• Second, when the cluster scales out by adding more VMs, we will also need to scale out the network disks accordingly. A couple of options can work here as long as additional Disk↔VM mapping is also deterministic. Overall, if we save this mapping elsewhere, not in Terraform or by static Disk/VM name binding, instance groups could scale-out VMs easily. Meanwhile, Ambari can commission new nodes to an existing cluster with some help of Pub/Sub events to trigger.
  • The big data service rolling upgrade, in the context of mutable deployment, is not a concern. On first-party (1P), Ambari can do a good job of upgrading big data services without restarting machines. It deploys new BigData binaries and/or configs to the hosts gradually, restarts all dependent services in order, and monitors the upgrade process to make sure everything eventually comes up.
  • One challenge is an operating system (OS) rolling upgrade. The use case usually is releasing a new OS image or changing an instance template (e.g. upgrading an instance machine type to a beefy one). Here we need the cloud platform to support OS rolling upgrades. One reason we chose an instance group to manage our VM instance is the built-in rolling upgrade feature. After a VM is upgraded, its instance name might be different. This means part of the state will be different as we use the instance name as the identity to its state. In short, we need to update the mapping of Disk ↔ VM carefully and dynamically. Some corner cases like race conditions will make a static mapping approach (e.g. optimistically tagging disks with instance name) get more complex. Our search for a better solution was towards using a metadata store to save this mapping.

Immutable Container-based Infrastructure

As we mentioned in part one, after exploring both mutable VM-based and immutable container-based infrastructure, we chose the latter. Figure 2 is the flow chart. For provisioning, the Kubernetes cluster itself and its related resources (e.g. IAM, node pools and VPC) in public cloud, the Terraform module and Spinnaker pipeline will be simpler than in a VM-based infrastructure. Again, we still would like to deploy every big data service separately: they are not just in different Pods and StatefulSets; physically they are on different node pools, i.e. different instance groups and thus different VMs. Big data applications, as mentioned above, will be defined in Kubernetes YAML manifest files generated from Helm templates. Potentially, config may use ConfigMap in order to be dynamically injected.

HDFS DataNodes, managed as StatefulSets, are using PDs with Kubernetes primitives like PersistentVolume (PV) and PersistentVolumeClaim (PVC). So restarting a DataNode Pod, rolling upgrading, or scaling out will get the PV in a deterministic approach. Since the PDs are cloud native network-attached disks, managing them in public cloud by Kubernetes is a built-in functionality. Our experience of using a multi-zone Kubernetes cluster with persistent volumes has been improving in public cloud. Kubernetes makes intelligent decisions to provision volumes in an appropriate zone that can schedule HDFS pod, allowing us to easily deploy and scale HDFS stateful service across 3 AZs.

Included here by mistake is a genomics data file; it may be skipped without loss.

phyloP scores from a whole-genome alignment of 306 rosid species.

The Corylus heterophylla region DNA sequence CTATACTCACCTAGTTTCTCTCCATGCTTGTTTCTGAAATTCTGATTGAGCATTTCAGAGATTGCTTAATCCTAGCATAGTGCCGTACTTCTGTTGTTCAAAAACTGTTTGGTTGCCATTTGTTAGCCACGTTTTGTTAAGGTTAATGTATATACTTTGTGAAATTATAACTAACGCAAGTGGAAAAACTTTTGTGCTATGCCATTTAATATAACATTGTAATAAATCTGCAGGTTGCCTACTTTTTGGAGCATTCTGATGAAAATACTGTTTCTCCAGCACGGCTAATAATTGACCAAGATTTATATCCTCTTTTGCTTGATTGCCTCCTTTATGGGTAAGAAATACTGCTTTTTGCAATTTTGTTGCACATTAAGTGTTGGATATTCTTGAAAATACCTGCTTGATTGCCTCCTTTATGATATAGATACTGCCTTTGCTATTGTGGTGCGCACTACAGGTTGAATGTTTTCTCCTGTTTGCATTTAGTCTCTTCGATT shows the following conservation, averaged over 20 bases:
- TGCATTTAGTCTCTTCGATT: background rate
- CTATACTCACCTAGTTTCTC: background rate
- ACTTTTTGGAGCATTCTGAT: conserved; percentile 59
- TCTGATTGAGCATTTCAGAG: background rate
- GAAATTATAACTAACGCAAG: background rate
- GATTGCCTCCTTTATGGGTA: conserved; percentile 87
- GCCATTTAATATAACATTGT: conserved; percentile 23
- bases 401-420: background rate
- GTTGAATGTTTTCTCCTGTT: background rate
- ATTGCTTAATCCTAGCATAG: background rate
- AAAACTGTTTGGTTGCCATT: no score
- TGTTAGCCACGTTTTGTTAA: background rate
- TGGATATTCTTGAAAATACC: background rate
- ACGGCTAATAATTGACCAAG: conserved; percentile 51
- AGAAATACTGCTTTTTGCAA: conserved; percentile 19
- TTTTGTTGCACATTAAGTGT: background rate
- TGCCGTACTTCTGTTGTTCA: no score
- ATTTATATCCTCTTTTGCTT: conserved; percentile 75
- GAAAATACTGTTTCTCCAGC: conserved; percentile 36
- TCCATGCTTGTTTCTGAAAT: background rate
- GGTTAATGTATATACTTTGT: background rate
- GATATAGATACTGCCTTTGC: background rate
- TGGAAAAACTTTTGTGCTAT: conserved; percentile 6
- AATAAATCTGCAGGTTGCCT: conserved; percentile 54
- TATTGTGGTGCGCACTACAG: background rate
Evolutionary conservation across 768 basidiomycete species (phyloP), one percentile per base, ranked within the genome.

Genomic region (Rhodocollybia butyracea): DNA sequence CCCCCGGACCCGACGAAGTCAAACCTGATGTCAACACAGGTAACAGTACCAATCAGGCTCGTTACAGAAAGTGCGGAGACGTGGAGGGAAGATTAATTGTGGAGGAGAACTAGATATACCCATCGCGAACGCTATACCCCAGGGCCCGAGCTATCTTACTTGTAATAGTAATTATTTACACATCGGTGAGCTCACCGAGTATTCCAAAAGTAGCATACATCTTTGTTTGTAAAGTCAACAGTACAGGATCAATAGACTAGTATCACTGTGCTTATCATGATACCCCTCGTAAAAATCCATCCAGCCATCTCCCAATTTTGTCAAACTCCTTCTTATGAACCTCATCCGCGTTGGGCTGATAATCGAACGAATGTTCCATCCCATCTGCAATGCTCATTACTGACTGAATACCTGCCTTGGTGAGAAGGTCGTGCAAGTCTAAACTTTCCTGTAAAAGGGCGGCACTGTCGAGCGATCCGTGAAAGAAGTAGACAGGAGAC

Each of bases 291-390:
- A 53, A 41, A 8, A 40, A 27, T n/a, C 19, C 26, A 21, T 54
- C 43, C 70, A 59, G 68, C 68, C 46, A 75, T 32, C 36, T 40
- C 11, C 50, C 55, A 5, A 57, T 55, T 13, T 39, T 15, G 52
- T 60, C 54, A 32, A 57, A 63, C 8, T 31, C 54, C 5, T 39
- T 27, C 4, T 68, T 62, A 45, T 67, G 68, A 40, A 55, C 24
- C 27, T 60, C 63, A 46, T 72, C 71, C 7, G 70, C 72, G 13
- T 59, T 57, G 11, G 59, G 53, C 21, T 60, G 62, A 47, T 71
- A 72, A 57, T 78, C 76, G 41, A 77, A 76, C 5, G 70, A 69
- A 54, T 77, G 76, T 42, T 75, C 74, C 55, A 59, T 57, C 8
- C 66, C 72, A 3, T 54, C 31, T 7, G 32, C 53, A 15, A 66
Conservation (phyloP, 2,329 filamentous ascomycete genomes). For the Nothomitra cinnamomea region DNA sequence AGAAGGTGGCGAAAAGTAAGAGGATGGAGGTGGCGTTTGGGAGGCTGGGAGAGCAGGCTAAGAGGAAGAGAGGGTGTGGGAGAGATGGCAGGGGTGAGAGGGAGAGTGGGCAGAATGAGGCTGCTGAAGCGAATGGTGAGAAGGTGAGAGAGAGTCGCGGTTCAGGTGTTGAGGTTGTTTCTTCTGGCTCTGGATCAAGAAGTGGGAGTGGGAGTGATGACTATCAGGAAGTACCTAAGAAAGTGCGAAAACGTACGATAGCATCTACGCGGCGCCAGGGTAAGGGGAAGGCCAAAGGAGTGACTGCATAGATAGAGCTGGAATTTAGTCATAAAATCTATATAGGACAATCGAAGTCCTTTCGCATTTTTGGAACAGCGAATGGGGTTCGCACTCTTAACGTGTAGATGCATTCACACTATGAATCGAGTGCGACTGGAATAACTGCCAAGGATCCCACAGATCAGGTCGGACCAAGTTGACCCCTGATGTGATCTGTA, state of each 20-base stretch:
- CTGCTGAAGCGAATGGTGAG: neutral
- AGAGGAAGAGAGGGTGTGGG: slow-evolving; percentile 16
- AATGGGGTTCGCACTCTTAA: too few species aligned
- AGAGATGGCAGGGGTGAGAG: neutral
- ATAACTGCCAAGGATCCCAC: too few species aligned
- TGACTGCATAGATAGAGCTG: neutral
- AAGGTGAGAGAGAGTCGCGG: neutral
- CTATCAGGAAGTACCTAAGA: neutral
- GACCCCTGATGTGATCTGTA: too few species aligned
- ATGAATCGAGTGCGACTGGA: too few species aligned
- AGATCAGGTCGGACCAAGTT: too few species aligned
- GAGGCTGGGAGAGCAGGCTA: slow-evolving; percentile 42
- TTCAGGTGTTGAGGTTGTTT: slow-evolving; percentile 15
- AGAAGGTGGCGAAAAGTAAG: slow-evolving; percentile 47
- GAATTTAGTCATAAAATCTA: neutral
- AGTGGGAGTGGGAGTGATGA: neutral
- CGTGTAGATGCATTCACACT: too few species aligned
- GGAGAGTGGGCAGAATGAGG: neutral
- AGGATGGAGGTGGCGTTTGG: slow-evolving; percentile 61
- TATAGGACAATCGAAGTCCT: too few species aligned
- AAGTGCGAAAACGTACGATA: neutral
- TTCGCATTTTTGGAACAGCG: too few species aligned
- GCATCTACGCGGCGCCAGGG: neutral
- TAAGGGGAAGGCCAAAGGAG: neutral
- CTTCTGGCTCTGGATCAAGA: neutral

We have the experience of deploying other stateful services like Ceph in 1P Kubernetes where the problem is more challenging as the disks are not network-attached disks, but are local disks of worker nodes. So when you schedule a Pod to use the same local disks, you have to make sure it will go back to the previous physical node. Otherwise, the new Pod loses its “state” and data. For solving that problem, we used something called “local volume provisioner,” which manages the PersistentVolume lifecycle for pre-allocated disks by detecting and creating PVs for each local disk on the host, and cleaning up the disks when released. This is not needed anymore in public cloud where cloud-native dynamic provisioning makes more sense. This is a good example of how immutable deployment for stateful services can be less painful in public cloud environments than in 1P data centers.

In our experience, provisioning infrastructure for stateful services using container-based immutable deployment is better than VM-based mutable deployment. Kubernetes serves as a platform that abstracts substrate-specific infrastructure provisioning away for stateful applications in public cloud. Provisioning Kubernetes itself in a public cloud substrate is relatively less work. Meanwhile, container engines in public cloud-enable faster deployment thanks to their better CD pipeline integration, declarative BigData application deployment, and less operational burden as a managed web service.


This blog post is based on a whole team’s work, so we would like to thank all team members of HBase Public Cloud at Salesforce. Special thanks to Dhiraj Hegde, Colin Garcia, Abhishek Goyal and Joe Stump for insightful discussion, thanks to Nikos Sarilakis for review.